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Looks to us like an older aging restoration via the standards of most likely the 80's. Underbody and frame just too nice and clean for this old lady.  Also,  have never seen a dash of the late forties or for that matter early 50's painted the same primary color as the body if the body color was white or yellow.  It would be hard to see through the reflections off the dash / windshield therefore for safety sakes most likely not factory but I could be wrong as that has been known to happen. Someone has already taken the engine out and detailed it as well.   Here are a few photos for posterity of this $ 22,000 to $ 25,000 convertible that recently sold not at this auction but afterwards.  7 years ago this car would of most likely sold for double this even with the passenger fender paint condition.  btw:  if this is lacquer the repaint in various areas is a simple task.  Lacquer melts into the existing paint and you have to color sand the coats anyways bugs, drips or what have you.  Last few coats thin out 100 to 150 percent and blend in.  Easiest paint to repair.  I see know time consuming Arts n Crafts projects in this car ... Just drive it and stun the masses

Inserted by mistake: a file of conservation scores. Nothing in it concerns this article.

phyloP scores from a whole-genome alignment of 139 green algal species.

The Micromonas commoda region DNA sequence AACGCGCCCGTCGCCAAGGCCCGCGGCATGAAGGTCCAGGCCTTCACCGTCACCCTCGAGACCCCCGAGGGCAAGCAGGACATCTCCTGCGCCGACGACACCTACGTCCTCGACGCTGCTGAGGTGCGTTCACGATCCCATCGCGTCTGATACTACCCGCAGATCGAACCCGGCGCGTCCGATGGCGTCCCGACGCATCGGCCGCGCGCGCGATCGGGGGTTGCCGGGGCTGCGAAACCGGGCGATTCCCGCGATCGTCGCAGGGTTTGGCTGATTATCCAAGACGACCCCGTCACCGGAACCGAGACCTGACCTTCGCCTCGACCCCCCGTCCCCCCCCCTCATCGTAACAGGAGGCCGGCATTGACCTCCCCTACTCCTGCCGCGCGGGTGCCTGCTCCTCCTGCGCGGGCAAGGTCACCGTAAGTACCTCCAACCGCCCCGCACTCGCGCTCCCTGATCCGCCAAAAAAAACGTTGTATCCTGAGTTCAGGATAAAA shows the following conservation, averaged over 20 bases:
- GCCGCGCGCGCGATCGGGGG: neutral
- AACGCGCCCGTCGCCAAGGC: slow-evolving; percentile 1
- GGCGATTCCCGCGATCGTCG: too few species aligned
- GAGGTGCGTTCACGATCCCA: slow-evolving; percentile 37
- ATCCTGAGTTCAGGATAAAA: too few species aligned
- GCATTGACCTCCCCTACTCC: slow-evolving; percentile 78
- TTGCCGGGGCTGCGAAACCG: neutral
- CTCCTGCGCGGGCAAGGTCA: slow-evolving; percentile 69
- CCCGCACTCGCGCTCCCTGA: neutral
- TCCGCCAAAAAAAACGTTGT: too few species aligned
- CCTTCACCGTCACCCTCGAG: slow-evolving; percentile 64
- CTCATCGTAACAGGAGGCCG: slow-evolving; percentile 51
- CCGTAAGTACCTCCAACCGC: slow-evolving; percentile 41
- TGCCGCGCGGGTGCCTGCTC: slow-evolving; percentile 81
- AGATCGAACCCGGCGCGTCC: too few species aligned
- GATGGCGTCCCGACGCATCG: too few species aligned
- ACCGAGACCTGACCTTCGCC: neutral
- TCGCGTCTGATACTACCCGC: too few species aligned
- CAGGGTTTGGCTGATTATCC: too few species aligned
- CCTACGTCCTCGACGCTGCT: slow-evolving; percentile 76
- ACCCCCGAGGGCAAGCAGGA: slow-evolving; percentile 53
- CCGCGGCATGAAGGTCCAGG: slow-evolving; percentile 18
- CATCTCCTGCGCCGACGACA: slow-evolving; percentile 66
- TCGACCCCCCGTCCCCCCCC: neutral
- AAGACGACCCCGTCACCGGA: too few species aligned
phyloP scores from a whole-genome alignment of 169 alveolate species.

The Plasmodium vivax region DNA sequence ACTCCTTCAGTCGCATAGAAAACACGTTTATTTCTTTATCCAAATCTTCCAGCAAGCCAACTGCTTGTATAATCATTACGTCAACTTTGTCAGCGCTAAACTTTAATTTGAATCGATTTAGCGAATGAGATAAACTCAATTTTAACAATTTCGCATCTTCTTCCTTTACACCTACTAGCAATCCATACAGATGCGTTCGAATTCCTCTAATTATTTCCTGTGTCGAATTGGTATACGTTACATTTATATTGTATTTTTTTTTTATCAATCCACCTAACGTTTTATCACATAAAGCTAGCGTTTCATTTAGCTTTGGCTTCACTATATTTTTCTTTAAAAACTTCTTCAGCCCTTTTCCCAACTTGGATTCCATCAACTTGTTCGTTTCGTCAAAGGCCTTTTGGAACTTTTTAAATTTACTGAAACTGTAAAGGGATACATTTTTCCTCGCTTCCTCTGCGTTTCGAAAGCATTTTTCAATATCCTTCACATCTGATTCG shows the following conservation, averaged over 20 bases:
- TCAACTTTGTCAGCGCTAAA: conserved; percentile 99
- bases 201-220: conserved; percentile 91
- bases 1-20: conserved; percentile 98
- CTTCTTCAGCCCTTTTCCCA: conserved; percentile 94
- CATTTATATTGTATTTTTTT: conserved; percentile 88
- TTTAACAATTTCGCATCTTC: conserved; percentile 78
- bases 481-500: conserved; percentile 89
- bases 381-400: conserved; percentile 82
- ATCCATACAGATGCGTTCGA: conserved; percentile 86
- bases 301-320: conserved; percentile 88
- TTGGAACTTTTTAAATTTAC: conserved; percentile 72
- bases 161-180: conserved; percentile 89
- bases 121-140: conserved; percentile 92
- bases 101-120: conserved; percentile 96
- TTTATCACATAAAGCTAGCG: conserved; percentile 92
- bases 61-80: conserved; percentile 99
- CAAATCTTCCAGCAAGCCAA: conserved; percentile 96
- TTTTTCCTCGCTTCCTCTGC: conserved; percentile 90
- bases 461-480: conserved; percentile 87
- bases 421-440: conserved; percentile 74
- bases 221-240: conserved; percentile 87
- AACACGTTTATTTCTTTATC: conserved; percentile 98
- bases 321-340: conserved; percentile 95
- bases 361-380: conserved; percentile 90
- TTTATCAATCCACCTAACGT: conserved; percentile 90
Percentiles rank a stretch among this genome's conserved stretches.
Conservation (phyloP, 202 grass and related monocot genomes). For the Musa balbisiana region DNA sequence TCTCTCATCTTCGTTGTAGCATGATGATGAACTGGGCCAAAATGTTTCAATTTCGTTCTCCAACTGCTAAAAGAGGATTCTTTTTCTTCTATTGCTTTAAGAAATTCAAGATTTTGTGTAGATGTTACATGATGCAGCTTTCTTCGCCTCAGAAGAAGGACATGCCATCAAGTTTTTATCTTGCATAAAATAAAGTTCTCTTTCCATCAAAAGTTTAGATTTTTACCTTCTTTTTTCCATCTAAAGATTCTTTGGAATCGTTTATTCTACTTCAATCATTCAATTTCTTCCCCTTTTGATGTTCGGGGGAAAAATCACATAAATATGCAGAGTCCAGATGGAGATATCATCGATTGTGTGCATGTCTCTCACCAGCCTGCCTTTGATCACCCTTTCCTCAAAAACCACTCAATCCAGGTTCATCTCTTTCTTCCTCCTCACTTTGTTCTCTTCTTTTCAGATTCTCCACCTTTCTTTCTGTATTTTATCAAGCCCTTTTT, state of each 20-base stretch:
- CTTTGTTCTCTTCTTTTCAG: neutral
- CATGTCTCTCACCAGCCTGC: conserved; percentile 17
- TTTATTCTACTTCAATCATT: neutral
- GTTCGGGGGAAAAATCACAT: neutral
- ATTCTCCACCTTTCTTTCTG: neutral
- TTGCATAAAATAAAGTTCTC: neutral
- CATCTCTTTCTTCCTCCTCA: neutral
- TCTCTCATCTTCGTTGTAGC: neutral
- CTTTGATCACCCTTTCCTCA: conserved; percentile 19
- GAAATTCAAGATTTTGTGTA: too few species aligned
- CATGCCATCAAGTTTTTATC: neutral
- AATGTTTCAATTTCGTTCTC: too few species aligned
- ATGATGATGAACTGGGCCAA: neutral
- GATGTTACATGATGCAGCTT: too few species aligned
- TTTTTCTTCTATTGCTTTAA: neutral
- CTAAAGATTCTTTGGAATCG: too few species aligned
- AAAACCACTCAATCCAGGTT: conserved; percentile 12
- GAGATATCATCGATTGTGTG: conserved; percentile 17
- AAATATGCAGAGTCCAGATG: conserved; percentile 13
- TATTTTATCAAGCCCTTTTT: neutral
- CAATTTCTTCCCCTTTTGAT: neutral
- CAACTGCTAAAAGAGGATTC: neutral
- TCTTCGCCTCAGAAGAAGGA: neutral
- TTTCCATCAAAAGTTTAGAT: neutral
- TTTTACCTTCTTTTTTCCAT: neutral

308687700_49RMConvertible-6.thumb.jpg.64ff5defdad21aa88758774a86614ad4.jpg

210690413_49RMConvertible-23.thumb.jpg.97b4c73f11eb727dbc49989636360f77.jpg998826229_49RMConvertible-24.thumb.jpg.b842f5d8f1f17505de5a641efe940f62.jpg1908555643_49RMConvertible-1.thumb.jpg.5adb6ab79c3ec18cae2a357f6720a034.jpg675426325_49RMConvertible-2.thumb.jpg.b9fb8cc99a0bfe73a9af070e84337099.jpg722684795_49RMConvertible-4.thumb.jpg.09be5e6400ce87c2597464b469d04153.jpg929288274_49RMConvertible-7.thumb.jpg.f02b9fc818f479ec63ba1dbee194265b.jpg1975627537_49RMConvertible-11.thumb.jpg.02056d56f4e89e8bcb483f75b14f3ff4.jpg370814024_49RMConvertible-17.thumb.jpg.930f5300dd6ff828bcac4da20a86f9a5.jpg1451692591_49RMConvertible-20.thumb.jpg.fb320ee5a884cf3626546c2e85308152.jpg

 

 

 

 

49 RM Convertible -3.jpg

49 RM Convertible -5.jpg

49 RM Convertible -16.jpg

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The car arrived over the weekend, alot better car than I expected, will post pictures in a few days.